Physical therapist Ushinde Payne was once asked who had been his favorite Black male teacher and he realized that in his more than 20 years of school, he had had only one.
"That kind of blew me away because I had never really thought about it," said Payne, who is Black. Now, as a mentor in a Stony Brook high school program that aims to address racial disparities in health care professions, Payne, 41, said he takes his role seriously.
"The messenger sometimes really does matter," he said. "Perhaps my message hits these kids differently than the same message from one of my co-workers."
The Health Occupations Partnership for Excellence (HOPE) program is a joint venture between Stony Brook University Hospital and the Brentwood, Longwood and Wyandanch school districts. The program, now in its 16th year, strives to increase the number of health care providers from underserved and underrepresented racial and ethnic minority backgrounds by having juniors and seniors meet with medical professionals across a spectrum of fields, many of whom are people of color.
Statistics show that Blacks and Latinos make up less than 25% of almost all health care professionals in the United States.
"Part of the reason young people of color are not going into health care is that they’re not seeing it as an option because they’re not seeing enough people who look like them in these roles," said Yvonne Spreckels, the director of community relations for Stony Brook who runs the program.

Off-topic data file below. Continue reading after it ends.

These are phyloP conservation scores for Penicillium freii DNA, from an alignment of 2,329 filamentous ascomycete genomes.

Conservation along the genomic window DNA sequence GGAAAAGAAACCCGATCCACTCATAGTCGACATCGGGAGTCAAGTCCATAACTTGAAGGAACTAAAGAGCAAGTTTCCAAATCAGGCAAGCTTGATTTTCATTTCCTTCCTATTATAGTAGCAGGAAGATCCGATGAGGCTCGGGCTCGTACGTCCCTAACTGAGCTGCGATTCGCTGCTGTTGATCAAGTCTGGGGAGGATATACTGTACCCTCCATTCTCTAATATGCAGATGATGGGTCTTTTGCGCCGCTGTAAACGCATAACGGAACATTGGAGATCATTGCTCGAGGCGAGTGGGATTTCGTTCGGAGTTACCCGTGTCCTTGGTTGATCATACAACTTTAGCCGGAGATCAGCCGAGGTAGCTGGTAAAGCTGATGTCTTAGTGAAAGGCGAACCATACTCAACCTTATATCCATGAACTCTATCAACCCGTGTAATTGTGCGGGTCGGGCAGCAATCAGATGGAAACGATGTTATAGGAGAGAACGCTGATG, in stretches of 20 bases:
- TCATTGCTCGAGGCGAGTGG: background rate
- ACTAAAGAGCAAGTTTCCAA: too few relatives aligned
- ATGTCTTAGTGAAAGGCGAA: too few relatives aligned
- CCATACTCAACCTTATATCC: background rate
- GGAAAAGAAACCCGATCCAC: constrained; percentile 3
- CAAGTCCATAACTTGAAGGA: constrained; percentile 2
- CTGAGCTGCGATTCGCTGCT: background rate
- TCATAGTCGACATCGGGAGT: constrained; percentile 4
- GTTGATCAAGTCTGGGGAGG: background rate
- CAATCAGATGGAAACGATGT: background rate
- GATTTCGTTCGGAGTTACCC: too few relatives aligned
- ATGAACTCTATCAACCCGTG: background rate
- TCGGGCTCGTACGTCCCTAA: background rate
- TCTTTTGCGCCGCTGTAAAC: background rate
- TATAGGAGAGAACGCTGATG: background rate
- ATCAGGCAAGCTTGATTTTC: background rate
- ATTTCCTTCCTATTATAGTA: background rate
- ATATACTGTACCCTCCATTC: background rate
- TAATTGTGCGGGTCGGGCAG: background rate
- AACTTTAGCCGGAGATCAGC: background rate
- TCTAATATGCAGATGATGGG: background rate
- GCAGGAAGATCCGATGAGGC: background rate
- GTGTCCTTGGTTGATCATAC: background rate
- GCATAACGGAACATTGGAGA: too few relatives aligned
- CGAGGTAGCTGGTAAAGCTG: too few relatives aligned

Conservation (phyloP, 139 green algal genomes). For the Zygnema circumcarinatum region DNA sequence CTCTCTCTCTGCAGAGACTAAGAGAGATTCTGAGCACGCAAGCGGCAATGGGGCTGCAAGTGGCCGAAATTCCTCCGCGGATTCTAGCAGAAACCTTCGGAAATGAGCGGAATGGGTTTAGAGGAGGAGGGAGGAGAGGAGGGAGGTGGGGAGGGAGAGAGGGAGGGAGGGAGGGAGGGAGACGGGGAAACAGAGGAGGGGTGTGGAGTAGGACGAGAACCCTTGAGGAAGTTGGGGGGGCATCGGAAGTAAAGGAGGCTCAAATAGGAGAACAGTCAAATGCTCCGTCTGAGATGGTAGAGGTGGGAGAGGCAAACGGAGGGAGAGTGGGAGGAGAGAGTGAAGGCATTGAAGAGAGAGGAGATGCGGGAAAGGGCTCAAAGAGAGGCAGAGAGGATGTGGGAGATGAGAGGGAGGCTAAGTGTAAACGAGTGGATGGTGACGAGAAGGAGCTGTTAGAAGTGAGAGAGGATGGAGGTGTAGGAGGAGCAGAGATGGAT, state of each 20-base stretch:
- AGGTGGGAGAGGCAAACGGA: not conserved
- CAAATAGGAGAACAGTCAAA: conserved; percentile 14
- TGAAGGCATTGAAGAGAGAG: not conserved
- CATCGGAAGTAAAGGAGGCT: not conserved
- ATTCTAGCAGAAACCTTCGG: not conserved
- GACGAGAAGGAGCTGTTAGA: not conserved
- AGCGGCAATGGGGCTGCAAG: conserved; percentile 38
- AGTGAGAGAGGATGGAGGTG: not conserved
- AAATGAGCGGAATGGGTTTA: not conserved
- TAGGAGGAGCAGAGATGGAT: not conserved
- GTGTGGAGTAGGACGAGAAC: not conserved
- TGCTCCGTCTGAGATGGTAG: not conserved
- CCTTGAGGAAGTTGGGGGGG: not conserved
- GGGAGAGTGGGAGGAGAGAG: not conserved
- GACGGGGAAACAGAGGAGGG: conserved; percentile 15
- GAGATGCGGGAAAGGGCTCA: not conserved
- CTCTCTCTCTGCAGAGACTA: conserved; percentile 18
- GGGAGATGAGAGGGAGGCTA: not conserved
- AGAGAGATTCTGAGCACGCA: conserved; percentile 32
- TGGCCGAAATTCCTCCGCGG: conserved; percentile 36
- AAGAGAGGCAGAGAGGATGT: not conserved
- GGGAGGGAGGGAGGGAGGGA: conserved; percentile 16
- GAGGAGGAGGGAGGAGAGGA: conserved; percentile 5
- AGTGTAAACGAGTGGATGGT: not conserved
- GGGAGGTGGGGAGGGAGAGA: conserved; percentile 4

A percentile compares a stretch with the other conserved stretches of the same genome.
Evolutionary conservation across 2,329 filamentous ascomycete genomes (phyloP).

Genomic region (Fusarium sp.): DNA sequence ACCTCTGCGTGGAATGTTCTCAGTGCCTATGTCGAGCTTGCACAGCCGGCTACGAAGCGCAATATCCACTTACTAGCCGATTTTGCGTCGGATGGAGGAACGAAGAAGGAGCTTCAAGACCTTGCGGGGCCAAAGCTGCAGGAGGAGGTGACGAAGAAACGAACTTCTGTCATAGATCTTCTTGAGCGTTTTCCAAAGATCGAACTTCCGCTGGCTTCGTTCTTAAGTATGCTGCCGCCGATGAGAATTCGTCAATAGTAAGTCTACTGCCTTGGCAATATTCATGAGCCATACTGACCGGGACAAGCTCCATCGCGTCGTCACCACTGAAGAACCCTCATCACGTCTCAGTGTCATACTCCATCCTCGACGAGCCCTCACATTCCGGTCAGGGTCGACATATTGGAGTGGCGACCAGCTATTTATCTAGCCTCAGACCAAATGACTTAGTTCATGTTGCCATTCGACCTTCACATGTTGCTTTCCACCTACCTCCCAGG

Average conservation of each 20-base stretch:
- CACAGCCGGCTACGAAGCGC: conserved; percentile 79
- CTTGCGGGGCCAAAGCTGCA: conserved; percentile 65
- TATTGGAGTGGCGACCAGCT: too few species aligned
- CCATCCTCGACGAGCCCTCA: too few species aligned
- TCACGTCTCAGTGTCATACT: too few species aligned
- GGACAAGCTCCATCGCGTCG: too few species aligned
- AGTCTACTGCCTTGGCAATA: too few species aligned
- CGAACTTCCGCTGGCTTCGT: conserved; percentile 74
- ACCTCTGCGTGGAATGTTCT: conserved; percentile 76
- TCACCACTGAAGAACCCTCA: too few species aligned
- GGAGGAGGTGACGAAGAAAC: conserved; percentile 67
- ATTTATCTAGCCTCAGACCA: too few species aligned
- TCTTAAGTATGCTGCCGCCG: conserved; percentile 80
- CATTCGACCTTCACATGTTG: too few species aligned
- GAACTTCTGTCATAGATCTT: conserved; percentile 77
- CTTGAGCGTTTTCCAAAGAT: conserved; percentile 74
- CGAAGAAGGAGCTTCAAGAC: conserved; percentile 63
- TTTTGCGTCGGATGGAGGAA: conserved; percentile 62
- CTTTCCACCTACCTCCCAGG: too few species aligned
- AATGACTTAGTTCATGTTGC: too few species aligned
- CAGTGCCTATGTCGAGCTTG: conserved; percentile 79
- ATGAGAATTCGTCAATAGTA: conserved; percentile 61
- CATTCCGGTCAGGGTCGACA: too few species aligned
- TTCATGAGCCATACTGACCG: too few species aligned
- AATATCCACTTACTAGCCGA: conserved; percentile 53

Applicants to the two-year program must have at least a 2.5 GPA and provide letters of recommendation, among other requirements. Participants don’t have to be students of color but the majority are, Spreckels said. So far, 180 students have graduated from the program.
The teens have in-depth conversations with medical professionals and get to shadow them, while also learning about the inner workings of the hospital. The program exposes the students to a wide range of medical professions beyond doctors and nurses, including laboratory technicians, respiratory therapists and pharmacists.
COVID-19 has hampered much of the in-person experience, but mentoring has continued via Zoom.
"It’s not ideal," Spreckels said. "They’re not in the labs touching things, but they’re still getting the information and the opportunity to ask questions."
The program also provides juniors with SAT preparation and assists seniors with college applications.
Dr. Ana Costa, 43, an anesthesiologist and mentor, said first-generation college students like herself are especially in need of this support.
"My parents didn’t really have any means to show us what paths to follow and what was achievable for us," Costa said.
One of the program’s success stories is Escarleth Ponce Fuentes, 23, who graduated from Wyandanch High School in 2016. She is now a nurse at Stony Brook and hopes to become a mentor.
HOPE was inspiring, she said, and taught her that "you’re in control of your own destiny."
There are 35 students currently enrolled, including Jeffrey Torres, 18, of Brentwood. Torres said he may become a surgeon but that HOPE has made him "think about all my options."
Rosa Melendez, 16, of Wyandanch, said she wants to go into child psychology but that HOPE is giving her an inside perspective into research and other areas of science.
"To have more people that look like me, have the same background as me, doing stuff like that and being able to hear and see what they’re doing is incredible, and it makes me even more excited to go to college," Melendez said.
Healthcare Professions by Race and Ethnicity in 2020
82.4% white 13.4% Asian 4.2% Black 15.6% Hispanic or Latino
78.8% white 16.6% Asian 1.4% Black 5.5% Hispanic or Latino
75.3% white 8.7% Asian 13.4% Black 7.9% Hispanic or Latino
79.9% white 12.3% Asian 6.3% Black 7.9% Hispanic or Latino
77.8% white 15% Asian 5.2% Black 4.4% Hispanic or Latino
Source: U.S. Bureau of Labor Statistics